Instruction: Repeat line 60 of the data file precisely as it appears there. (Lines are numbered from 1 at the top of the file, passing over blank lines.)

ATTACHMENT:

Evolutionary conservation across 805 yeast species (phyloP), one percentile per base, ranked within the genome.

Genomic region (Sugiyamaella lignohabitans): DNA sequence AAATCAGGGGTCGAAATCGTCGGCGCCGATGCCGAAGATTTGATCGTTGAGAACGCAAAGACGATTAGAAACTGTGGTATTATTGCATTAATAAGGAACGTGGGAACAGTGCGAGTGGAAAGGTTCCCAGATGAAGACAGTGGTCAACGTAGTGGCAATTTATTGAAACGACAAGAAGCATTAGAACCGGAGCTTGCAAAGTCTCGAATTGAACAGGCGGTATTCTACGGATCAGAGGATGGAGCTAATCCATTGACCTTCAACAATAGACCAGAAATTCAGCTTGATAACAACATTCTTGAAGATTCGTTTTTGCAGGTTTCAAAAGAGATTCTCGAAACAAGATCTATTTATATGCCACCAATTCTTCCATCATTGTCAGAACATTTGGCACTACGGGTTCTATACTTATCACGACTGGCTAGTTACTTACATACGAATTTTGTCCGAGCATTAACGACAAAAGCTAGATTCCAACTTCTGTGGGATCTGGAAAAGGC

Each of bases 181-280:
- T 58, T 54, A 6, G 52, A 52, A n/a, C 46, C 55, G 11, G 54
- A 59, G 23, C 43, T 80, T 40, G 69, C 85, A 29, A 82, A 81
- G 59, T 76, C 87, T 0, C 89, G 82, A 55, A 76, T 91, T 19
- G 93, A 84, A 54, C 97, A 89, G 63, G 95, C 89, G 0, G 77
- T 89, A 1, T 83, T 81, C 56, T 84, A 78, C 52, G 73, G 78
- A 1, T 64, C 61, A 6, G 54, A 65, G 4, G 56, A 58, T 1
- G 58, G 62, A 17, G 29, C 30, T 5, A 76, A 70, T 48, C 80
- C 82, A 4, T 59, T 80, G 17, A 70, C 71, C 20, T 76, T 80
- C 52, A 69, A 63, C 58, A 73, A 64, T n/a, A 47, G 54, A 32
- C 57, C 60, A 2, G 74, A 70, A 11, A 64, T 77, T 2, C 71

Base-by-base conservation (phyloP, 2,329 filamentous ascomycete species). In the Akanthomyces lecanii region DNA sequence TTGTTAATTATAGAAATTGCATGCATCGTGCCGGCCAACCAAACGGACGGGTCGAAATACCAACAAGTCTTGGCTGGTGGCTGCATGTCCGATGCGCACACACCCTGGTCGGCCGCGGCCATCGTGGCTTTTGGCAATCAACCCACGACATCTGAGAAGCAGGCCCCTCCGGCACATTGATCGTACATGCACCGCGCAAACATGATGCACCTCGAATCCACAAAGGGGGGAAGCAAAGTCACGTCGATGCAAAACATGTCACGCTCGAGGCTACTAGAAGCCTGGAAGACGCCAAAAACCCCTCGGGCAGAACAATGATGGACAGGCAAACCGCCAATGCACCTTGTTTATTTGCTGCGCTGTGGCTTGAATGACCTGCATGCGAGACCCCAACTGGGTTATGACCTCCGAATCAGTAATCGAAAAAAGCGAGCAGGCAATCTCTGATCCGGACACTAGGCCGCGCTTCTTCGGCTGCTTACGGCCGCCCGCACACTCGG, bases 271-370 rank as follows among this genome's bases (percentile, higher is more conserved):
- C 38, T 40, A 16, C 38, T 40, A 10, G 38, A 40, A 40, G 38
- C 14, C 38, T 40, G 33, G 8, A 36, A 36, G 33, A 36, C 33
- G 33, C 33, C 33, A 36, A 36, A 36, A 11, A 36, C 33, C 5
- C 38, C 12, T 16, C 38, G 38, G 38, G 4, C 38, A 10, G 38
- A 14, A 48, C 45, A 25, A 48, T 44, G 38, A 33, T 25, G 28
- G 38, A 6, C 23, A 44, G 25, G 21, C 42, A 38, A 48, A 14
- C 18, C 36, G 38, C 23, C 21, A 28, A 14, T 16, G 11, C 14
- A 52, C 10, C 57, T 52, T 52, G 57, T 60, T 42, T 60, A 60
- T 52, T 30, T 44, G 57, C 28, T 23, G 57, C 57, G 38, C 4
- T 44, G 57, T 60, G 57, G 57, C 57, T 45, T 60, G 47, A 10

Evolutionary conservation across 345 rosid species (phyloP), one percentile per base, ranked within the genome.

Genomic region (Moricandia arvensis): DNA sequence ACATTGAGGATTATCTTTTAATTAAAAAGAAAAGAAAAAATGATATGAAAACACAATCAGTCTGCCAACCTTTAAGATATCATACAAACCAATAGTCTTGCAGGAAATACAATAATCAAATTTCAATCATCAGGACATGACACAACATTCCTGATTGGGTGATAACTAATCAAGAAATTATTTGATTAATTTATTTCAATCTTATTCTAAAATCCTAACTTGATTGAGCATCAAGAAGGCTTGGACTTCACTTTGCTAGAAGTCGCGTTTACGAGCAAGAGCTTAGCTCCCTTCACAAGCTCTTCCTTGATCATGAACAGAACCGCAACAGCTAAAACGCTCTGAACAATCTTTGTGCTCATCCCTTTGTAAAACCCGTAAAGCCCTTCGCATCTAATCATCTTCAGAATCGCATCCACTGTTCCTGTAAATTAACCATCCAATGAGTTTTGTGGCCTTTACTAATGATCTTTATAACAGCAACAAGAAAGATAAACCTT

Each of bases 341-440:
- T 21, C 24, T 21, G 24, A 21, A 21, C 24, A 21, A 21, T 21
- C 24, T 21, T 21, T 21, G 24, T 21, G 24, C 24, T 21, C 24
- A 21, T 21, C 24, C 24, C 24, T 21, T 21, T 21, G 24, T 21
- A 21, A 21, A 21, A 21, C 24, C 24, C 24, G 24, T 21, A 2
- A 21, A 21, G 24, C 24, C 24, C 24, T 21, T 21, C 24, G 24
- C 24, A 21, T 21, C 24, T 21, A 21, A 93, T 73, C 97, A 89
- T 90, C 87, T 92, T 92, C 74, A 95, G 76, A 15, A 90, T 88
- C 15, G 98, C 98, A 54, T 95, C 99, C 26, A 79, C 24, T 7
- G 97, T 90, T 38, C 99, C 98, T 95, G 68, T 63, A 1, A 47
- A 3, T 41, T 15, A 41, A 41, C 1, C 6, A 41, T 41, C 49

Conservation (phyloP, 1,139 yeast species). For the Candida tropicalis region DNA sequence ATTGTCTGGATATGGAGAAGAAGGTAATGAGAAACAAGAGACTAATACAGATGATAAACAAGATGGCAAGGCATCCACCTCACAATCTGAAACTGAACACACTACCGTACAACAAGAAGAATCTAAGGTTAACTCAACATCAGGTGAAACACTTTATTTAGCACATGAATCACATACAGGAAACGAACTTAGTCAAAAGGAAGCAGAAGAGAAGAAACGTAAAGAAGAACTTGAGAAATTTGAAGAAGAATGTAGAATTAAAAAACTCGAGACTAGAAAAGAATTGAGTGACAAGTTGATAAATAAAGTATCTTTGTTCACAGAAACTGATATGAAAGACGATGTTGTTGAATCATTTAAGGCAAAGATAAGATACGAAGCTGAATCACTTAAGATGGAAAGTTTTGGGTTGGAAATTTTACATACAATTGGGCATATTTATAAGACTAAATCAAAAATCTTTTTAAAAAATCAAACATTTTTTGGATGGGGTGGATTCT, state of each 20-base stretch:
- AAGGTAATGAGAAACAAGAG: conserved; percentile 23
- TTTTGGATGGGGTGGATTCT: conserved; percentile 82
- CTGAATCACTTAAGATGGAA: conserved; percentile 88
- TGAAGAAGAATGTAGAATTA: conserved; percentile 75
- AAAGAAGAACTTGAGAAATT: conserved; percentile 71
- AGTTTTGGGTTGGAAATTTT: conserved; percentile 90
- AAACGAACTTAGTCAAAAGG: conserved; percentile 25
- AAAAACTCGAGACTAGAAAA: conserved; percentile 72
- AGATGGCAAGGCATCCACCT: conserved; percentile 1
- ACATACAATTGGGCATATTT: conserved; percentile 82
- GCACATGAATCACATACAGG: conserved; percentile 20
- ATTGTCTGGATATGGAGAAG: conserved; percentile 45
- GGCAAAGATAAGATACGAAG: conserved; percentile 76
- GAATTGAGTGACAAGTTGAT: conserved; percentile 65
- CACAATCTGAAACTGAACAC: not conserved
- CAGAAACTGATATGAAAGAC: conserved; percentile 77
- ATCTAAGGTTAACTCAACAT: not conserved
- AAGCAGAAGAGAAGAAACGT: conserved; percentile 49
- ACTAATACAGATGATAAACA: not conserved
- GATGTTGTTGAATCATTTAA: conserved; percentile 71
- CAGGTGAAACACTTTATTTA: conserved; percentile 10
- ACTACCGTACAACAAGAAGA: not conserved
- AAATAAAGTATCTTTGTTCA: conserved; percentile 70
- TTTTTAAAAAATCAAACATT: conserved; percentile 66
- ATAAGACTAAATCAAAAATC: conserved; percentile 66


- ACTACCGTACAACAAGAAGA: not conserved